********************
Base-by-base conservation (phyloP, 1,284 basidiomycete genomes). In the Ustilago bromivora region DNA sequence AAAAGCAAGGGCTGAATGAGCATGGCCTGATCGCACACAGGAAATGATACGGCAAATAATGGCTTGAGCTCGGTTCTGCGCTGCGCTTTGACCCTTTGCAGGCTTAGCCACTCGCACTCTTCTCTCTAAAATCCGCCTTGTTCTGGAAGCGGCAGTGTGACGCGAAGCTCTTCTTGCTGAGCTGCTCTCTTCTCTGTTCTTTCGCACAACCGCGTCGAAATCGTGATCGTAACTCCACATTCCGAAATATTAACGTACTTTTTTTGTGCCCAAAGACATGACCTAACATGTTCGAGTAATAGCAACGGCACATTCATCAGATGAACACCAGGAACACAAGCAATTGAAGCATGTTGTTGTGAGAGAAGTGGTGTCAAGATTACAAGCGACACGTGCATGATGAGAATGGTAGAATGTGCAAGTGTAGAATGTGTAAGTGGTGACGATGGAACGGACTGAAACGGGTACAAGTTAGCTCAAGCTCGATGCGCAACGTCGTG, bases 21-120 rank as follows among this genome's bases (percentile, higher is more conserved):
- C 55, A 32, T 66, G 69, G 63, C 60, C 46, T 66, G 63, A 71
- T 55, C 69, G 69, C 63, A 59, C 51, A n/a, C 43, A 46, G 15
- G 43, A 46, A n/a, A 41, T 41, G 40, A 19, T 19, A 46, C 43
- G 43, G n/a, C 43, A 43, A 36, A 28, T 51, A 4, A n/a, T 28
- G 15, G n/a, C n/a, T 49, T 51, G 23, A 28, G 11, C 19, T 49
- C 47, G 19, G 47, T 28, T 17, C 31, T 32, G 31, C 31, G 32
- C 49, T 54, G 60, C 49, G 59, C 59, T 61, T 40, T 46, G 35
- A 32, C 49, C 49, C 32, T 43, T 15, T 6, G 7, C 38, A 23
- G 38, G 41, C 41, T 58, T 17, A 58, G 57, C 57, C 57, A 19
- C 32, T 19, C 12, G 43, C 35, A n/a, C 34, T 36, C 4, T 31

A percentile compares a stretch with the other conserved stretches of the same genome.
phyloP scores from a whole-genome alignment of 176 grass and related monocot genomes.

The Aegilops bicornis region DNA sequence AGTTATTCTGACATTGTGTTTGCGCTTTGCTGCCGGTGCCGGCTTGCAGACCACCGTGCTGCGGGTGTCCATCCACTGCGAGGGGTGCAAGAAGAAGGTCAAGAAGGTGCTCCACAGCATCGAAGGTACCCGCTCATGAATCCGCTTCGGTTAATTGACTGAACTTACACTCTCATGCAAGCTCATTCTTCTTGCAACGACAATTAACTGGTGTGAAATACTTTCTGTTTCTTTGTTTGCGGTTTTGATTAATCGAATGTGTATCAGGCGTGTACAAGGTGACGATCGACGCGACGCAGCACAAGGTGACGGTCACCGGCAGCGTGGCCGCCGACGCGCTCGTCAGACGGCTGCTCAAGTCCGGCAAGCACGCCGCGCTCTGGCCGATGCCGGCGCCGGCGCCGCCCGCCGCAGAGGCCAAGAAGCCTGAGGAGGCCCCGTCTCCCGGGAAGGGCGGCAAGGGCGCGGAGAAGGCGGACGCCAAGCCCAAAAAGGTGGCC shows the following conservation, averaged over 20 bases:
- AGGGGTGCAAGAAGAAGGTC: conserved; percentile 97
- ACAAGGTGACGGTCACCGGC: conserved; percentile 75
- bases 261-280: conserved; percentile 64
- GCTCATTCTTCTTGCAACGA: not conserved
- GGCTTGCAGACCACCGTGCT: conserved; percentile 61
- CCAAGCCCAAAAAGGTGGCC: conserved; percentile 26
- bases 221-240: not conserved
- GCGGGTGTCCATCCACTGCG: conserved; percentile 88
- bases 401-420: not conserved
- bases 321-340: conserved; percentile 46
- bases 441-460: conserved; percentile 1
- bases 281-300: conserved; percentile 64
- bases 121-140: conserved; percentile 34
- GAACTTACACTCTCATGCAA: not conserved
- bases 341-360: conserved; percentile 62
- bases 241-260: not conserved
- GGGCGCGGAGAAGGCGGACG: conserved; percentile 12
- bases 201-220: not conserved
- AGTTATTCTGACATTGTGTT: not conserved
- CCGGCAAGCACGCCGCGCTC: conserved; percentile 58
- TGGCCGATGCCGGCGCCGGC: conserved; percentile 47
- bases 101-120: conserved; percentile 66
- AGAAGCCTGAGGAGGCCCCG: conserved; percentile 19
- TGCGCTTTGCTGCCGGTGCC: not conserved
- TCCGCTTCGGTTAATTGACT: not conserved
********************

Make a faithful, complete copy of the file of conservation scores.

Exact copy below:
Base-by-base conservation (phyloP, 1,284 basidiomycete genomes). In the Ustilago bromivora region DNA sequence AAAAGCAAGGGCTGAATGAGCATGGCCTGATCGCACACAGGAAATGATACGGCAAATAATGGCTTGAGCTCGGTTCTGCGCTGCGCTTTGACCCTTTGCAGGCTTAGCCACTCGCACTCTTCTCTCTAAAATCCGCCTTGTTCTGGAAGCGGCAGTGTGACGCGAAGCTCTTCTTGCTGAGCTGCTCTCTTCTCTGTTCTTTCGCACAACCGCGTCGAAATCGTGATCGTAACTCCACATTCCGAAATATTAACGTACTTTTTTTGTGCCCAAAGACATGACCTAACATGTTCGAGTAATAGCAACGGCACATTCATCAGATGAACACCAGGAACACAAGCAATTGAAGCATGTTGTTGTGAGAGAAGTGGTGTCAAGATTACAAGCGACACGTGCATGATGAGAATGGTAGAATGTGCAAGTGTAGAATGTGTAAGTGGTGACGATGGAACGGACTGAAACGGGTACAAGTTAGCTCAAGCTCGATGCGCAACGTCGTG, bases 21-120 rank as follows among this genome's bases (percentile, higher is more conserved):
- C 55, A 32, T 66, G 69, G 63, C 60, C 46, T 66, G 63, A 71
- T 55, C 69, G 69, C 63, A 59, C 51, A n/a, C 43, A 46, G 15
- G 43, A 46, A n/a, A 41, T 41, G 40, A 19, T 19, A 46, C 43
- G 43, G n/a, C 43, A 43, A 36, A 28, T 51, A 4, A n/a, T 28
- G 15, G n/a, C n/a, T 49, T 51, G 23, A 28, G 11, C 19, T 49
- C 47, G 19, G 47, T 28, T 17, C 31, T 32, G 31, C 31, G 32
- C 49, T 54, G 60, C 49, G 59, C 59, T 61, T 40, T 46, G 35
- A 32, C 49, C 49, C 32, T 43, T 15, T 6, G 7, C 38, A 23
- G 38, G 41, C 41, T 58, T 17, A 58, G 57, C 57, C 57, A 19
- C 32, T 19, C 12, G 43, C 35, A n/a, C 34, T 36, C 4, T 31

A percentile compares a stretch with the other conserved stretches of the same genome.
phyloP scores from a whole-genome alignment of 176 grass and related monocot genomes.

The Aegilops bicornis region DNA sequence AGTTATTCTGACATTGTGTTTGCGCTTTGCTGCCGGTGCCGGCTTGCAGACCACCGTGCTGCGGGTGTCCATCCACTGCGAGGGGTGCAAGAAGAAGGTCAAGAAGGTGCTCCACAGCATCGAAGGTACCCGCTCATGAATCCGCTTCGGTTAATTGACTGAACTTACACTCTCATGCAAGCTCATTCTTCTTGCAACGACAATTAACTGGTGTGAAATACTTTCTGTTTCTTTGTTTGCGGTTTTGATTAATCGAATGTGTATCAGGCGTGTACAAGGTGACGATCGACGCGACGCAGCACAAGGTGACGGTCACCGGCAGCGTGGCCGCCGACGCGCTCGTCAGACGGCTGCTCAAGTCCGGCAAGCACGCCGCGCTCTGGCCGATGCCGGCGCCGGCGCCGCCCGCCGCAGAGGCCAAGAAGCCTGAGGAGGCCCCGTCTCCCGGGAAGGGCGGCAAGGGCGCGGAGAAGGCGGACGCCAAGCCCAAAAAGGTGGCC shows the following conservation, averaged over 20 bases:
- AGGGGTGCAAGAAGAAGGTC: conserved; percentile 97
- ACAAGGTGACGGTCACCGGC: conserved; percentile 75
- bases 261-280: conserved; percentile 64
- GCTCATTCTTCTTGCAACGA: not conserved
- GGCTTGCAGACCACCGTGCT: conserved; percentile 61
- CCAAGCCCAAAAAGGTGGCC: conserved; percentile 26
- bases 221-240: not conserved
- GCGGGTGTCCATCCACTGCG: conserved; percentile 88
- bases 401-420: not conserved
- bases 321-340: conserved; percentile 46
- bases 441-460: conserved; percentile 1
- bases 281-300: conserved; percentile 64
- bases 121-140: conserved; percentile 34
- GAACTTACACTCTCATGCAA: not conserved
- bases 341-360: conserved; percentile 62
- bases 241-260: not conserved
- GGGCGCGGAGAAGGCGGACG: conserved; percentile 12
- bases 201-220: not conserved
- AGTTATTCTGACATTGTGTT: not conserved
- CCGGCAAGCACGCCGCGCTC: conserved; percentile 58
- TGGCCGATGCCGGCGCCGGC: conserved; percentile 47
- bases 101-120: conserved; percentile 66
- AGAAGCCTGAGGAGGCCCCG: conserved; percentile 19
- TGCGCTTTGCTGCCGGTGCC: not conserved
- TCCGCTTCGGTTAATTGACT: not conserved